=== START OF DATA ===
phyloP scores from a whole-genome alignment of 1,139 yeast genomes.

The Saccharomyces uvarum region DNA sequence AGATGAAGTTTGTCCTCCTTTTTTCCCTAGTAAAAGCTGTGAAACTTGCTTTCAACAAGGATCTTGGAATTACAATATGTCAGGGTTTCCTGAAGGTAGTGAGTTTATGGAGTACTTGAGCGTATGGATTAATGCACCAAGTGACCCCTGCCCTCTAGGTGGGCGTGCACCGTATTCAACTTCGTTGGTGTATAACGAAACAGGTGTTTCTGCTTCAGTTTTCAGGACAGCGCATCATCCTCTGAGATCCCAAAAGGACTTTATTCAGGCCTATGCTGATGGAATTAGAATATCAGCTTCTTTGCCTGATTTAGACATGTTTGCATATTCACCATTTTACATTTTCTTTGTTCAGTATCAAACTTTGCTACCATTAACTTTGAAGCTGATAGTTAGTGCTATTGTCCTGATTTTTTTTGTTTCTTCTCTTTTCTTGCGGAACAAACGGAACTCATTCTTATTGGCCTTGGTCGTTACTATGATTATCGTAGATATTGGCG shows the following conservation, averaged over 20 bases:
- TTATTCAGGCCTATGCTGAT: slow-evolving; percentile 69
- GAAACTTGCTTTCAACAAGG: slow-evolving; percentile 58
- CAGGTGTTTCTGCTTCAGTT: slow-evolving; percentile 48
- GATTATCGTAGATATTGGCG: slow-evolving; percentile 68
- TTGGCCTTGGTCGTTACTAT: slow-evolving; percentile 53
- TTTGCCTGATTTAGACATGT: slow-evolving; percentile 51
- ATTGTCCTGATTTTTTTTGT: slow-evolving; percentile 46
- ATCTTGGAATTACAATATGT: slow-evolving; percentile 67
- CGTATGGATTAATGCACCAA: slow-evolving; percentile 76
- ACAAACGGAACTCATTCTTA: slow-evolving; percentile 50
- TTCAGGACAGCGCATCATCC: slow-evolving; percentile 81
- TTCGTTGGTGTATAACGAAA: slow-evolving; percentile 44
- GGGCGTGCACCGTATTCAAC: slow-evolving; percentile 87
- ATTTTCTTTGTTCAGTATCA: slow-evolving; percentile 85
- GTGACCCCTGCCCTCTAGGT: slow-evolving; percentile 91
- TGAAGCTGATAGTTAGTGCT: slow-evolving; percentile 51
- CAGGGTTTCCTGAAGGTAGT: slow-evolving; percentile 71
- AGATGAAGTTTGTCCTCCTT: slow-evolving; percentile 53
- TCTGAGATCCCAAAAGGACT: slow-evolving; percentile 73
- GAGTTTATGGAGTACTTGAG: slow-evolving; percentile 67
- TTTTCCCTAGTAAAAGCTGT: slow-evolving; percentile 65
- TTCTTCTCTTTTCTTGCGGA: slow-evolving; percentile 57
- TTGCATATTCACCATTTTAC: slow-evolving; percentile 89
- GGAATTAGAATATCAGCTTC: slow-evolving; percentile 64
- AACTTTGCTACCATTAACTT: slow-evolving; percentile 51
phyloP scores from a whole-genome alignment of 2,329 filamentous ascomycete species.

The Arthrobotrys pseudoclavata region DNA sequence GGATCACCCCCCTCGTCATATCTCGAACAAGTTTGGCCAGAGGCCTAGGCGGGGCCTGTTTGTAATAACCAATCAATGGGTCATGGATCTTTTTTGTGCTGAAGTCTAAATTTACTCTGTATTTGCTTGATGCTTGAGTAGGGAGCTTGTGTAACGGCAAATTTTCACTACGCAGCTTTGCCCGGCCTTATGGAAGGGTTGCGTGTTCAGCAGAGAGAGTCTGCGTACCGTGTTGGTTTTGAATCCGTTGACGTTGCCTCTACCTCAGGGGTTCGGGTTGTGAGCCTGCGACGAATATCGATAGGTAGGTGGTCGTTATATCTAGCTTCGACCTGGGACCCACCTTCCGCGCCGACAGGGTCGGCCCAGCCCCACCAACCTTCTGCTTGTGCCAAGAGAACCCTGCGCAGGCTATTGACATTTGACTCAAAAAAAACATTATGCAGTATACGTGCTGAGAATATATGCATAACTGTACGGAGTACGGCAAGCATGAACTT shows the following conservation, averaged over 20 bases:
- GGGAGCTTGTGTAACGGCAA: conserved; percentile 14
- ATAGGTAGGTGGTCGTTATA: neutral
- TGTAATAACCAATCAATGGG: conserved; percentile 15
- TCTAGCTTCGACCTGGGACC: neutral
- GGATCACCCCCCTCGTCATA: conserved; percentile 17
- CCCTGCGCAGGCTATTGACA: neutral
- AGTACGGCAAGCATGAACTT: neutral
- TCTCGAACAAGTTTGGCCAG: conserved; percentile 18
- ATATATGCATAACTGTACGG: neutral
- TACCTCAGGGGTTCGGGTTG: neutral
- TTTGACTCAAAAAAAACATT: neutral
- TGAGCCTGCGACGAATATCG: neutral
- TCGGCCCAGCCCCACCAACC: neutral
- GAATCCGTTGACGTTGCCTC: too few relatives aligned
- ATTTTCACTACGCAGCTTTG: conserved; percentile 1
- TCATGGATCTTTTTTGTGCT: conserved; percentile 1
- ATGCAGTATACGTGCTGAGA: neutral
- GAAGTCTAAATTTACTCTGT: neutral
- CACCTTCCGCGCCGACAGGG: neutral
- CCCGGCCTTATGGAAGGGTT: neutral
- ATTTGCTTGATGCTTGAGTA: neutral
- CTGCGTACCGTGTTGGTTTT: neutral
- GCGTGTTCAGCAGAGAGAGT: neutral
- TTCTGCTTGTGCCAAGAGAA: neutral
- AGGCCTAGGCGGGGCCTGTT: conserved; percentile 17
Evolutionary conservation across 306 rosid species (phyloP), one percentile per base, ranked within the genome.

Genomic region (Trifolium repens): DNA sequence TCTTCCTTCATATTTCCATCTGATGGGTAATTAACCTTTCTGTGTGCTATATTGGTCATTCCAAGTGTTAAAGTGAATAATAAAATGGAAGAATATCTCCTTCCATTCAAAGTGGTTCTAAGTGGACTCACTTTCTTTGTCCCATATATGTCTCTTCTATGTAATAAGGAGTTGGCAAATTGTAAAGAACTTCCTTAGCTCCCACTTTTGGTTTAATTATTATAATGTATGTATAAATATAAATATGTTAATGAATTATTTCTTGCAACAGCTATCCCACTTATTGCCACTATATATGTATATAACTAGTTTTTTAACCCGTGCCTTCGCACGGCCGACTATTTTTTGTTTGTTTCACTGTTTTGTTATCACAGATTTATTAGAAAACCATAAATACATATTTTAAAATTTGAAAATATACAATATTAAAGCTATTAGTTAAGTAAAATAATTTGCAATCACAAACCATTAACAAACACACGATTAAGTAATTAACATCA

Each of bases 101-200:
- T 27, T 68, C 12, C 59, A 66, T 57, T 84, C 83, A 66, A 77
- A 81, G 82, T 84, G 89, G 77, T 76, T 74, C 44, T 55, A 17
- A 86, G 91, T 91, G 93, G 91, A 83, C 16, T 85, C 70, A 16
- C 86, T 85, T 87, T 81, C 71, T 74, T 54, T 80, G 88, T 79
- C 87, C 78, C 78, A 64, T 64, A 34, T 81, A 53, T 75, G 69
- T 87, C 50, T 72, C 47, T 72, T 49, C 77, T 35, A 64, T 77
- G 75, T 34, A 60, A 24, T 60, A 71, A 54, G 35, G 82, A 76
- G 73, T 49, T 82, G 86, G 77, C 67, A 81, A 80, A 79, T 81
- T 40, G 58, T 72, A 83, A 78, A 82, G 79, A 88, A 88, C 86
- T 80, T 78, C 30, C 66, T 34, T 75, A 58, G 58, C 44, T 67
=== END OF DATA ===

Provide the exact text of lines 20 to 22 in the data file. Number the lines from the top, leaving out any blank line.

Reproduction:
- AGATGAAGTTTGTCCTCCTT: slow-evolving; percentile 53
- TCTGAGATCCCAAAAGGACT: slow-evolving; percentile 73
- GAGTTTATGGAGTACTTGAG: slow-evolving; percentile 67